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A GOOD RUN

The other shoe has dropped at J.Crew

J. Crew CEO Mickey Drexler smiles during an interview at the new J. Crew store in Hong Kong, Wednesday, May 21, 2014. U.S. fashion retailer J. Crew is opening a pair of shops in Hong Kong. It’s the latest Western brand carving out a foothold in the notoriously high-rent city as it explores future expansion in the lucrative China market. (AP Photo/Vincent Yu)
AP Photo/Vincent Yu
Mickey Drexler, J.Crew’s longtime CEO, is stepping down.
  • Marc Bain
By Marc Bain

Fashion reporter

This article is more than 2 years old.

First, it was Jenna Lyons. In April, J.Crew parted ways with the creative director, who, more than anyone, was responsible for creating the look that defined the brand for over a decade.

Now, Mickey Drexler will step down from his position as CEO, a role he’s held since 2003. He will remain on as chairman, and James Brett, the current president of home-furnishings company West Elm, will take over as chief executive in mid-July.

Drexler and Lyons were a formidable duo, tripling J.Crew’s sales from 2003 to 2013. Together they made J.Crew one of America’s most beloved brands, and earned fans including former first lady Michelle Obama.

Then the magic faded. Sales at stores open for at least a year have been falling for more than two years now. Drexler, speaking to the Wall Street Journal just last month (paywall), said the company had become too “elitist,” giving shoppers the sense that it was a higher-priced brand than it really was. Lyons’s fashion-forward prep had ultimately become too eccentric and expensive for J.Crew’s once-loyal customers. Drexler, for his part, didn’t anticipate how quickly fashion would move in the digital era, and how much price competition there would be from fast fashion.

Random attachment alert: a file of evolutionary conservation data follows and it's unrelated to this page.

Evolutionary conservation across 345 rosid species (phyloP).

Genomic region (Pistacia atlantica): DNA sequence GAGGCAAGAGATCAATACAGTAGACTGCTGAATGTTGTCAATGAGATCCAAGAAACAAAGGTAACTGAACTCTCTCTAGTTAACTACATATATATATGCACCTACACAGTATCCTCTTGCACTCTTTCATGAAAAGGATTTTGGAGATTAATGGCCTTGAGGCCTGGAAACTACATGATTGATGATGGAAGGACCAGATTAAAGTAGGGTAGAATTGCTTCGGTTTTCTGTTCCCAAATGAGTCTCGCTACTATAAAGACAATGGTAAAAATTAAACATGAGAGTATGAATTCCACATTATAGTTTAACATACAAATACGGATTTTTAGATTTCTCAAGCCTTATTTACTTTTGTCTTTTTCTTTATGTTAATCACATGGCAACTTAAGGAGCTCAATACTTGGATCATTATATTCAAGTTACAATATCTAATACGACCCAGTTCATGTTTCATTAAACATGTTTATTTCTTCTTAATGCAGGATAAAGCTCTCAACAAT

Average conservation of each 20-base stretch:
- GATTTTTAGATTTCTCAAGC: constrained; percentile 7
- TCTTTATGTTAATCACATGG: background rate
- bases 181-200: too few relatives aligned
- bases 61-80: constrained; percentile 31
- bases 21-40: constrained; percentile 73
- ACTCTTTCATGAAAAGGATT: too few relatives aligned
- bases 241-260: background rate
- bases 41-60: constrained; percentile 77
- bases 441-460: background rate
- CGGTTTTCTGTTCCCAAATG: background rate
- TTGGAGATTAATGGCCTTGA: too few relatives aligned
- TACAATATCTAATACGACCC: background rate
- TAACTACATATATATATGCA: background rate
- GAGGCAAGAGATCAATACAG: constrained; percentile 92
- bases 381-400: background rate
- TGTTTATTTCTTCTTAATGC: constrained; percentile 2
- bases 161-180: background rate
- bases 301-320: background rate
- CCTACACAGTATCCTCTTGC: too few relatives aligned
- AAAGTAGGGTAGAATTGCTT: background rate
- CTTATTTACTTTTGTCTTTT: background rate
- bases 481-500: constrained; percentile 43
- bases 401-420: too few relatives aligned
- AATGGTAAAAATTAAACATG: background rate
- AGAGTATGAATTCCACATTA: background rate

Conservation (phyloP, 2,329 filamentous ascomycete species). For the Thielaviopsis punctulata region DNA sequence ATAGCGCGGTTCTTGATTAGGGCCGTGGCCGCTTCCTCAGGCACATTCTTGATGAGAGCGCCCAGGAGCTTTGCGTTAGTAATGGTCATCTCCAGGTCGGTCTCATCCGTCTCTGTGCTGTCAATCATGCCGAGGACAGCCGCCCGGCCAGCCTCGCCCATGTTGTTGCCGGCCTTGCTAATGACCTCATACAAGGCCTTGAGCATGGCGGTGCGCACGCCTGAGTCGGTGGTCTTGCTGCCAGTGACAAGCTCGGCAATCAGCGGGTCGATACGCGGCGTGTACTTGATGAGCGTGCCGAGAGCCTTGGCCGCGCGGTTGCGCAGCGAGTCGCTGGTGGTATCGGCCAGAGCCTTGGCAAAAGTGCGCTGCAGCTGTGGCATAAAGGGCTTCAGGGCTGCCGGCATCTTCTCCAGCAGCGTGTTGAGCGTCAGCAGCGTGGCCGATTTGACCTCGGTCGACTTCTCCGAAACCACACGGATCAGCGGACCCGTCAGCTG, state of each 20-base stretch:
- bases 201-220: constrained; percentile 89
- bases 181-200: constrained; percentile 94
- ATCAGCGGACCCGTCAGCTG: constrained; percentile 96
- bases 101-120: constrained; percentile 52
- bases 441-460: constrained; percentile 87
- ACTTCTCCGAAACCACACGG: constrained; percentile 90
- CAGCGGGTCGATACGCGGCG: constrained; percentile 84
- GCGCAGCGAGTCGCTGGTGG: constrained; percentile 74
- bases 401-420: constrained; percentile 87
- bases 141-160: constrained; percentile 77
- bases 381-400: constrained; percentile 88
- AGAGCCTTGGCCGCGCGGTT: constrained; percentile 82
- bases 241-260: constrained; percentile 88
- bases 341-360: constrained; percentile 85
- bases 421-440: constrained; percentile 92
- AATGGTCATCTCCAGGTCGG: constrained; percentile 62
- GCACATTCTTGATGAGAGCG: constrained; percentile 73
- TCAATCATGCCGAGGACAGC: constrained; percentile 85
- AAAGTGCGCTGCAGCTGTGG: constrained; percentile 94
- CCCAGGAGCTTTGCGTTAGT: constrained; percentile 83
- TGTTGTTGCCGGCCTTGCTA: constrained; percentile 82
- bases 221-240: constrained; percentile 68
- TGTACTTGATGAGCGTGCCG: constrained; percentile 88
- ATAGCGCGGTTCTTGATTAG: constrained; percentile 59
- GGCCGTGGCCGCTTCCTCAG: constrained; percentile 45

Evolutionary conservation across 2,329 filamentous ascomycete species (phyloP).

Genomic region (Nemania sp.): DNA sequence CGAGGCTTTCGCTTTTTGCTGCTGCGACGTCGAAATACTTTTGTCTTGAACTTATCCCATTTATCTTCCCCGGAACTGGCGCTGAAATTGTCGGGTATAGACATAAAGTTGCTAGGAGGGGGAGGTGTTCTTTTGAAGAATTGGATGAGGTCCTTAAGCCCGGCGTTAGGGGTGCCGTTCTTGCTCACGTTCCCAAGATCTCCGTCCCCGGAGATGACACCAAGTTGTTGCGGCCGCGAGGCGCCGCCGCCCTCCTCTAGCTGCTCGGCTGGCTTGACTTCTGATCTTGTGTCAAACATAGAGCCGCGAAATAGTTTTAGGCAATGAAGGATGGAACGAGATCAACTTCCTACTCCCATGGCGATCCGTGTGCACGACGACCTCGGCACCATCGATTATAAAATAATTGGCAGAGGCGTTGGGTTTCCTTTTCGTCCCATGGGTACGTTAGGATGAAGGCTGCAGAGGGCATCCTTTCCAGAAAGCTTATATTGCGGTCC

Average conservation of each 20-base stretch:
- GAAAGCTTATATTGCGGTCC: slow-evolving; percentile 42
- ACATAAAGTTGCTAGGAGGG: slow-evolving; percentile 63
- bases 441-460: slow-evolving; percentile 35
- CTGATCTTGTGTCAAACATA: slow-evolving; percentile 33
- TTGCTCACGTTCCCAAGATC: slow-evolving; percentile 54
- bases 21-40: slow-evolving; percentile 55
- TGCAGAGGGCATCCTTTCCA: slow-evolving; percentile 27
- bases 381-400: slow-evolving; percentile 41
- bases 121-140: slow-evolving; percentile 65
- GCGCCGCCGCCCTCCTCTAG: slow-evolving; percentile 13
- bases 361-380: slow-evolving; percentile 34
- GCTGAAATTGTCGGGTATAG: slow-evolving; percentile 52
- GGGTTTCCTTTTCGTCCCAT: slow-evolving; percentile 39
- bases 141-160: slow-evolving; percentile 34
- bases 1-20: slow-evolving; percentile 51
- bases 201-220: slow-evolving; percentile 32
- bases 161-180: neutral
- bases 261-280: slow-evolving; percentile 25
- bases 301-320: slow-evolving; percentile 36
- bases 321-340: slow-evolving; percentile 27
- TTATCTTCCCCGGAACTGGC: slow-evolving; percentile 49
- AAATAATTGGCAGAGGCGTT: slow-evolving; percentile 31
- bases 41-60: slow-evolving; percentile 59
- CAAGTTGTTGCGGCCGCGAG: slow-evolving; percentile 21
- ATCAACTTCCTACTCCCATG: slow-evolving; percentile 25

In an interview with WWD (paywall), Drexler said it was his decision to step down, and he had been preparing for months. “I am a young, old guy. I have shpilkes,” he said. “I am always in a state of impatience. I have been here for 14 years. I thought it was time to move on and lessen up on the day-to-day. The [succession] plan had been in motion for some time. I told the board a year ago I was ready to step down and move to chairman.”

Brett, Drexler’s successor, was once an executive at Urban Outfitters and Anthropologie, but he’s best known for working a successful turnaround at West Elm, where he sought to bring “personality and soul” back into the design since he became president of the company in 2010. Under his guidance, West Elm’s annual sales increased from around $250 million to about $1 billion, according to financial sources cited by WWD.

Drexler’s 14-year run as J.Crew’s top executive followed his previous job as the CEO at Gap, where he helped revitalize the brand in the 1990s and earned the nickname “merchant prince.” He was and will continue to be widely admired and respected in the retail business.

Brett, meanwhile, will have his work cut out for him once he inherits the many and daunting challenges J.Crew now faces.

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